From HKFP – former pan-dem District Council members arrested after ‘allegedly selling pension funds without a valid license’…
Dominic Lee, a member of the pro-establishment New People’s Party, said in a commentary published by state-backed Chinese-language newspaper Wen Wei Po that some former district councillors were “lurking in the community under the guise of selling insurance and dealing with MPF accounts for residents.”
Lee accused this of being “soft resistance”, a vague term used by government officials and pro-establishment figures to condemn activities deemed to be against the local government or Beijing.
“[Authorities] should closely monitor the activities of this so-called ‘community work’ by anti-China rioters in Hong Kong, ” Lee wrote. “If any illegal activities are detected, law enforcement actions should be taken immediately. “
Is it fraud, or is it ‘soft resistance’? The pan-dems’ aim was apparently to advise lower-income and less-educated people how to get the most from their compulsory retirement savings accounts.
Some recommended reading and viewing…
Asia Nikkei reports (maybe paywalled) that Hong Kong is losing out to Singapore in trying to attract family offices…
Hong Kong recently passed an amendment giving single-family offices tax exemptions on profits if they have an aggregate asset value of at least 240 million Hong Kong dollars and an operating expenditure of at least HK$2 million. The corporate tax rate is 16.5%.
The amendment was part of eight measures the government announced to help reach its goal of attracting at least 200 of the world’s top family offices to set up shop in the city by 2025. The government also set aside HK$100 million to fund Family Office HK, a small team tasked with bringing in foreign direct investment, and in March organized the Wealth for Good summit for billionaires and their advisers.
Isn’t this desperation to attract this niche asset-management activity unseemly at best, and even raising questions about why Hong Kong might be losing competitiveness as a location?
…A head of a wealth management company that works with mainland Chinese clients said he has seen several individuals register under a single-family office. But most still preferred to put their assets beyond the hands of Chinese authorities.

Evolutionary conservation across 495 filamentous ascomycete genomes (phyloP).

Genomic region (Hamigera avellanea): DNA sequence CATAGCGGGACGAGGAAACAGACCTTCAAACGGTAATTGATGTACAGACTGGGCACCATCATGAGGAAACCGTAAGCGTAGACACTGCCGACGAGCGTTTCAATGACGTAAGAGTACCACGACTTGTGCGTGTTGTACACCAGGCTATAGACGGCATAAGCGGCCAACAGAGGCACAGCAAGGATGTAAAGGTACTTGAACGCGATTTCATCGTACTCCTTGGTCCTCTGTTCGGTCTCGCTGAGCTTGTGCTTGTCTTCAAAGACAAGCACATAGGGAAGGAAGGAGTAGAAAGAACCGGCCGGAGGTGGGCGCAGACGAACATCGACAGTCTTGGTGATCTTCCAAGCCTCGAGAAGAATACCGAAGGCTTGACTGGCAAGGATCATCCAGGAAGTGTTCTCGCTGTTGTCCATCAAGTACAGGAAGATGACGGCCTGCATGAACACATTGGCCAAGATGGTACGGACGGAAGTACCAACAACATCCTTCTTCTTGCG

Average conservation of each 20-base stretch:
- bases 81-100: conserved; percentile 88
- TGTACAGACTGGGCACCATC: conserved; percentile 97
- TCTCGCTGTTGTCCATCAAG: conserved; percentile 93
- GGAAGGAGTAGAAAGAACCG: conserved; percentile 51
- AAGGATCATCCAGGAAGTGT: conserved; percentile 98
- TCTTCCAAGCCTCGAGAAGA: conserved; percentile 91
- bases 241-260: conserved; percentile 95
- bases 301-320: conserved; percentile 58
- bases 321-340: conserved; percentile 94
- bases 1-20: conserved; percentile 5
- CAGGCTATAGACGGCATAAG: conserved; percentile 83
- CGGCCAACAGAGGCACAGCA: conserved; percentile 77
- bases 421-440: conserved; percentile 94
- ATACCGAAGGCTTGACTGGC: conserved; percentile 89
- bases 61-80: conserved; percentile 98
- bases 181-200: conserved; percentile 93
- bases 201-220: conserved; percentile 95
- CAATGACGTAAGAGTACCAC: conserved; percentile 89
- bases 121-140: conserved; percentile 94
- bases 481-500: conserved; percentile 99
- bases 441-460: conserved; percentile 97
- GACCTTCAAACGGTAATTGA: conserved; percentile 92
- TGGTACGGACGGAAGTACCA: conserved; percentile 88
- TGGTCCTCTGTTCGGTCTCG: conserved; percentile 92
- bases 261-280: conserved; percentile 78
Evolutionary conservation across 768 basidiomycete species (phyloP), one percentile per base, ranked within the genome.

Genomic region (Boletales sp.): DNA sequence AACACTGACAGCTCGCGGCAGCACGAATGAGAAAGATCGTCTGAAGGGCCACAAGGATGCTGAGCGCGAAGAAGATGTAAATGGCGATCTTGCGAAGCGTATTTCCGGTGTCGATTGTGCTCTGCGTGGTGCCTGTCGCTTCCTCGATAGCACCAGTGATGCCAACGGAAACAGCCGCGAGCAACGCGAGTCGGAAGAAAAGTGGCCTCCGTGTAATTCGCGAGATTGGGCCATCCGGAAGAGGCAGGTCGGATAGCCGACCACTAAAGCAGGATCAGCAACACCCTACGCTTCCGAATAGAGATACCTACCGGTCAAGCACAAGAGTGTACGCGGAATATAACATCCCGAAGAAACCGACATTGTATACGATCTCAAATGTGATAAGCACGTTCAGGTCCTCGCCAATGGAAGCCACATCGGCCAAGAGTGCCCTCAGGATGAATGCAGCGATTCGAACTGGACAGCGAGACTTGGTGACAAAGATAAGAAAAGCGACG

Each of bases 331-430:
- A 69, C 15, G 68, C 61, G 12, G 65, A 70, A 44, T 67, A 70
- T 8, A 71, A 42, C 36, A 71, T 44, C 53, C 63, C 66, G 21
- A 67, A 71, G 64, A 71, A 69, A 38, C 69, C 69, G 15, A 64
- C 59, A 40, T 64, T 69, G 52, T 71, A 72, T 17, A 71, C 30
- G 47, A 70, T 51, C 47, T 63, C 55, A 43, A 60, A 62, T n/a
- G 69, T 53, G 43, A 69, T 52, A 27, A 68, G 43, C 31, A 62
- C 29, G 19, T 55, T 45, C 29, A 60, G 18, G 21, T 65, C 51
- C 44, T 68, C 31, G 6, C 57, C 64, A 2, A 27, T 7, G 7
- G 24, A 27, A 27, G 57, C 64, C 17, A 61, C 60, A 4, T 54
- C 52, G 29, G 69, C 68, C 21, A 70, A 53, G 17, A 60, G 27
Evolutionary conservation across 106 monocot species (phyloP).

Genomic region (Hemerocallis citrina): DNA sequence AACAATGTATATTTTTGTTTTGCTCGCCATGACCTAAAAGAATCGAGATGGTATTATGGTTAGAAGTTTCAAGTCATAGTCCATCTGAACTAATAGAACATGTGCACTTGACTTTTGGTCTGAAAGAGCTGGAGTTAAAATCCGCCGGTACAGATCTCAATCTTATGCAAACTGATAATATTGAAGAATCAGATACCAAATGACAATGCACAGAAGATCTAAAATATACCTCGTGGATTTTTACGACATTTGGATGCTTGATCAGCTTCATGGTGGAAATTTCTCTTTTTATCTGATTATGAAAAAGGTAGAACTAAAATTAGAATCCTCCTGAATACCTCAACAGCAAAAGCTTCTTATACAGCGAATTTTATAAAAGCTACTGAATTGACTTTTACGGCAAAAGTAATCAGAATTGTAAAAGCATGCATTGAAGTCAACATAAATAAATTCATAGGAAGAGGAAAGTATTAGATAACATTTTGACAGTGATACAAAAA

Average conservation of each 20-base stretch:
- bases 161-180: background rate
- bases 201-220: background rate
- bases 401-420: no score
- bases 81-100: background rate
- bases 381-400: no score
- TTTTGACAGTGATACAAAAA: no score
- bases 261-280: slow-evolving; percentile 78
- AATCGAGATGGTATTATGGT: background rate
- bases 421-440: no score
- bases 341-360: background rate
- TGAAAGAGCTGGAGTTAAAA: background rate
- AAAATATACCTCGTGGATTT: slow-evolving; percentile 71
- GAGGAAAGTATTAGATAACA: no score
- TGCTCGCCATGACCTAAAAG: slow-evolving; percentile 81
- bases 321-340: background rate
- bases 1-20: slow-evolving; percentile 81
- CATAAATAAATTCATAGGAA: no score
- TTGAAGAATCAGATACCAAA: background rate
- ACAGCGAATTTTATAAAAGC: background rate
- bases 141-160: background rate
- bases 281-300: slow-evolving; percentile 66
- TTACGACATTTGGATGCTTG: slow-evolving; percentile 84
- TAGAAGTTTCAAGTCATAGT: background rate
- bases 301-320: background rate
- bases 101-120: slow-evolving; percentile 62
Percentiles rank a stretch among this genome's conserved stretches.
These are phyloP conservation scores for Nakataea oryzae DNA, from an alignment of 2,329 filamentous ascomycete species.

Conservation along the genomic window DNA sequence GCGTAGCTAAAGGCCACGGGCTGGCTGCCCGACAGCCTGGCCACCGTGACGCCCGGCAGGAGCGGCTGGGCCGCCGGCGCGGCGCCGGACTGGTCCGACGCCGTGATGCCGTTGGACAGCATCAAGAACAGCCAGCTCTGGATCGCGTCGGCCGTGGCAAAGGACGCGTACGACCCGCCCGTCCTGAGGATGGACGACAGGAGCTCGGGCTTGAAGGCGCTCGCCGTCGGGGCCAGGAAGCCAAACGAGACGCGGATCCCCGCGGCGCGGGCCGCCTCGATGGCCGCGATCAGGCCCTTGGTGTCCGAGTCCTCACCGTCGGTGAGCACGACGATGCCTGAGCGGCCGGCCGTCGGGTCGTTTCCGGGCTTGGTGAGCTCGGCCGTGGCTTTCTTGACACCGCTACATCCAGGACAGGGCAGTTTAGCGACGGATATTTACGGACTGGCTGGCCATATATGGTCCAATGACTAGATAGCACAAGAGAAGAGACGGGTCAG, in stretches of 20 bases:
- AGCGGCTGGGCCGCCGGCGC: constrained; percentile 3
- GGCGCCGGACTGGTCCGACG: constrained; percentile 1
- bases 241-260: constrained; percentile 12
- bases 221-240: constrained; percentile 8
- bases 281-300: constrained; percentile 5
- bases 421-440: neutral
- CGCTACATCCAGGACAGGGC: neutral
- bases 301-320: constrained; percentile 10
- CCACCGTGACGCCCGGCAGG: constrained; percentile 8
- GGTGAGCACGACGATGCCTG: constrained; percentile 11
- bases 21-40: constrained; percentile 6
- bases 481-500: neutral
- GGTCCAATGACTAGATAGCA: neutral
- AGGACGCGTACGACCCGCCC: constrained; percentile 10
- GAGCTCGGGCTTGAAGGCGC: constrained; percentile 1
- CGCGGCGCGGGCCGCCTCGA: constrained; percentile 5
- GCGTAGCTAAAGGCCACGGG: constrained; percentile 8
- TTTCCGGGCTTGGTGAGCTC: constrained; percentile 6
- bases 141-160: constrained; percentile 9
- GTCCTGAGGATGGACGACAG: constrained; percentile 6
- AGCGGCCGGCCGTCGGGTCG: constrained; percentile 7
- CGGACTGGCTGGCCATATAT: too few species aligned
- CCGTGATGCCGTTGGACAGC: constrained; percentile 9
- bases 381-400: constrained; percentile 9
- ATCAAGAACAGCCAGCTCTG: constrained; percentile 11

“That was what I have been told consistently,” he told Nikkei Asia, declining to be named due to the sensitivity of the topic. “Even if the legislation and benefits are similar to Singapore, the underlying question will always be ‘is it safe?'”
Reuters (also paywalled) on tightened travel restrictions for Chinese public-sector workers…
Chinese civil servants and employees of state-linked enterprises are facing tighter constraints on private travel abroad and scrutiny of their foreign connections, according to official notices and more than a dozen people familiar with the matter, as Beijing wages a campaign against foreign influence.
Ten current and former employees told Reuters the curbs had been widened since 2021 to include bans on overseas travel, tighter limits on trips’ frequency and duration, onerous approval processes, and pre-departure confidentiality training. They said the measures were unrelated to COVID-19.
…”Beijing is increasingly paranoid about the threat of espionage by Western countries, and preventing government employees from going abroad could be a way to reduce opportunities for spying by foreign powers,” said Neil Thomas, a fellow of Chinese politics at the Asia Society Policy Institute’s Center for China Analysis in Washington.
Political ideology was a factor, too, Thomas said, with Xi wanting to “look inward for ideas” rather than seek inspiration from the West.
…Some public school teachers also face new curbs on overseas trips, according to a teacher in southeastern Zhejiang province and a person with knowledge of new regulations introduced in a Shanghai district this year.
At one large branch of state policy lender China Development Bank, overseas trips have been banned this year, according to a person who works there, while an employee of a state-connected mutual fund said travel restrictions were extended recently to new hires in Hong Kong and Singapore.
…Wang Zhi’an, a former Chinese state-television anchor who runs an independent media outlet in Japan, said authorities may be worried about officials’ observations outside China.
“This exposure might subtly influence the thinking and awareness of these officials,” he said. “They might start to question the Communist Party’s management system and wonder why it’s like this.”
Jerome Cohen in The Hill on China’s position if the DPP wins Taiwan’s forthcoming presidential election…
Taiwanese society has been stunned by the PRC’s overt violations of human rights in Xinjiang and Hong Kong, coupled with escalating attempts to intimidate the island into submission.
…The ball would then be in Beijing’s court to consider whether, in view of the failure of its anti-Tsai policies, it makes more sense to react more flexibly to the new Democratic Progressive Party regime in the hope that honey will yield better results than poison. Xi Jinping faces an array of challenges threatening his rule’s legitimacy, with a sluggish economy at the forefront. It behooves him to abandon the rigidity that has distinguished him from Deng Xiaoping and Deng’s successors. The continuing failure of his Taiwan policy will only magnify Xi’s many quandaries.
Private Eye pays homage to the creator of what – to me – was always the funniest ever single-frame cartoon (pictured).
A quick promo video – Marx arrives at the Confucian temple: ‘A production by Hunan Television brings together Karl Marx and Confucius to discuss the integration of their philosophies in China in the twenty-first century’.
Another video – a look inside Japan’s prisons and confession-focused criminal justice system.
And a less grim one on the guy who designed the Rolling Stones tongue logo.